Universe's Most Massive Black Holes Got Huge Early
This infrared image shows the center of our galaxy and the stars orbiting what is thought to be a supermassive black hole at the galactic center.
Credit: ESO/S. Gillessen et al.

The first rapid growth spurt of the universe's most massive black holes occurred much earlier than astronomers previously thought, and are still growing fast, a new study finds.

A team of astronomers from Tel Aviv University in Israel determined that the first period of fast growth of the most massive black holes occurred when the universe was only about 1.2 billion years old ? not 2 to 4 billion years old, as had been thought. Astronomers estimate the universe is about 13.7 billion years old.

In the study, astronomers also determined that the universe's oldest and most massive black holes are also growing at a very fast rate. The findings will be detailed in an upcoming issue of the Astrophysical Journal. [Photos: Black Holes of the Universe]

Black hole giants

Most galaxies in the universe, including our own Milky Way, harbor supermassive black holes at their center. These black holes vary in mass from about one million to about 10 billion times the mass of the sun.

To detect these giants, astronomers look for the enormous amount of radiation emitted by the gas that falls into the black holes when they are actively accreting matter. This gas pouring into massive black holes is thought to be the means by which they grow.

The new research is based on observations from some of the largest ground-based telescopes in the world: Gemini North, located on top of Hawaii's Mauna Kea volcano, which rises more than 13,000 feet (over 4,000 meters) above sea level; and the Very Large Telescope Array, atop Cerro Paranal in Chile.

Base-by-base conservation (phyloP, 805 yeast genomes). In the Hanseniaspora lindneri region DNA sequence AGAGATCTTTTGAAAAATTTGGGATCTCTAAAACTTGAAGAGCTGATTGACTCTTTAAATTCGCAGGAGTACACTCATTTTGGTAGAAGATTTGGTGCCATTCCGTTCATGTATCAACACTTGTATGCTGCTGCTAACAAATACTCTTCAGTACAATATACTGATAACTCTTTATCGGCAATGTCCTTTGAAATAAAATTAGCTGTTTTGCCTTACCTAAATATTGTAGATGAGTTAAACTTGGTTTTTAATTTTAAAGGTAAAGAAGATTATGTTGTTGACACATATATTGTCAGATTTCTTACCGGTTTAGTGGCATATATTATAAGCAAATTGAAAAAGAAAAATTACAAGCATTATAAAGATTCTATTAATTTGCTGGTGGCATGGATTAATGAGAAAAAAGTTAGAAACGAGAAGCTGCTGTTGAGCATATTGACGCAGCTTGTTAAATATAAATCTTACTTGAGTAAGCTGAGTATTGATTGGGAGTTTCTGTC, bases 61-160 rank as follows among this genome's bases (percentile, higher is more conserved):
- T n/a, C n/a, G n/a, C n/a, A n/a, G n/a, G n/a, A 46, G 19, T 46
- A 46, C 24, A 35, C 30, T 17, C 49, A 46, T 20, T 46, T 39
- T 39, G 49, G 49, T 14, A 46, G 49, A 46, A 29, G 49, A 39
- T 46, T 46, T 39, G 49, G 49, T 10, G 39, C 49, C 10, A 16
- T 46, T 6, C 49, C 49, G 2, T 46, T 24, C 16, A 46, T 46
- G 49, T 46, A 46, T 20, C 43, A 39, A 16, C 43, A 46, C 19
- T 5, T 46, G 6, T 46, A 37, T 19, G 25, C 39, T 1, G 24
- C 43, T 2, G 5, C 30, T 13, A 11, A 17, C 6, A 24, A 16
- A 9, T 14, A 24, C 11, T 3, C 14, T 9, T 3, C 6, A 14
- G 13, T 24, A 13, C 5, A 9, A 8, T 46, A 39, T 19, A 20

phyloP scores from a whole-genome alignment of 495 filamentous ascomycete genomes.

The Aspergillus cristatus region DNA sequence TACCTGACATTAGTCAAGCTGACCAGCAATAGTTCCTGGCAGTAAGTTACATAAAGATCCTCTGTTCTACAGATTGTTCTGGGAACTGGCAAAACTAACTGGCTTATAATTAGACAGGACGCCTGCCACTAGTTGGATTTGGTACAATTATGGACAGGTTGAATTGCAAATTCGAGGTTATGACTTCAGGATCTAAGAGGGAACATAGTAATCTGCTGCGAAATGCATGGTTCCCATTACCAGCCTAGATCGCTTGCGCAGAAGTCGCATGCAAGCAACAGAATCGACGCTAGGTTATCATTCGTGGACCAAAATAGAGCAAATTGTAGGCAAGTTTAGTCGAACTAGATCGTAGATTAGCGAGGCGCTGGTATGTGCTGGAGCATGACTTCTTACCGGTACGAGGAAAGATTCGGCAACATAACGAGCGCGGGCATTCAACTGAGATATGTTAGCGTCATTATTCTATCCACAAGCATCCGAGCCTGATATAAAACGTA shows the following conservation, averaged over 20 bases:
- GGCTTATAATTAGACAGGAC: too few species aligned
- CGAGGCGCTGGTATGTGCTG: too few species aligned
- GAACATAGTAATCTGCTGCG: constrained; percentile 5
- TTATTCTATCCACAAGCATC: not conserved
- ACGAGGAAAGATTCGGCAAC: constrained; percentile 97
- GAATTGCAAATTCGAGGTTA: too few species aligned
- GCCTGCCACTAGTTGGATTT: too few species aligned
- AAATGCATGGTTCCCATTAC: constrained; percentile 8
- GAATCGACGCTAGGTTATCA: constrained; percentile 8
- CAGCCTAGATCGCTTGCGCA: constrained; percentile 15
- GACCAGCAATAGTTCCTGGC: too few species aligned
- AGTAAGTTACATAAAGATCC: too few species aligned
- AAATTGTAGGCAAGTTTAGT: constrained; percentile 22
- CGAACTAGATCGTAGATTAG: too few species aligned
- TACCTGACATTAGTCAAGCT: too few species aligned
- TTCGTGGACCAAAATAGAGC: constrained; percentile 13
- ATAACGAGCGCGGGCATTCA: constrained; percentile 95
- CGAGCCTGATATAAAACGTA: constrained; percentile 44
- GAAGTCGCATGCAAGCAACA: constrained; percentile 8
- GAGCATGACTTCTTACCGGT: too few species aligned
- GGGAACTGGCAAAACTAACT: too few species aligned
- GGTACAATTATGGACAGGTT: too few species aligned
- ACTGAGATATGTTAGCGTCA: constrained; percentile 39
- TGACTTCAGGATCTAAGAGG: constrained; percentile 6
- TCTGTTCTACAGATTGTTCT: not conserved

How heavyweight black holes get big

The observations showed that the black holes that were active when the universe was 1.2 billion years old are about 10 times smaller than the most massive black holes that are seen at later times. They are, however, growing at a much faster rate, which would make them much more massive now than their later counterparts.

By measuring the rate of growth, the researchers were able to estimate what happened to these objects at much earlier and much later times.

The team found that the very first black holes ? those that started the entire growth process when the universe was only several hundred million years old ? had masses of only 100 to 1,000 times the mass of the sun.

These black holes may be related to the very first stars in the universe, researchers said.

The astronomers also found that the subsequent growth period of these observed black holes, after the first 1.2 billion years, lasted only 100 to 200 million years.

The new study is the culmination of a seven-year-long project at Tel Aviv University designed to follow the evolution of the most massive black holes and to compare them with the evolution of the galaxies in which they reside.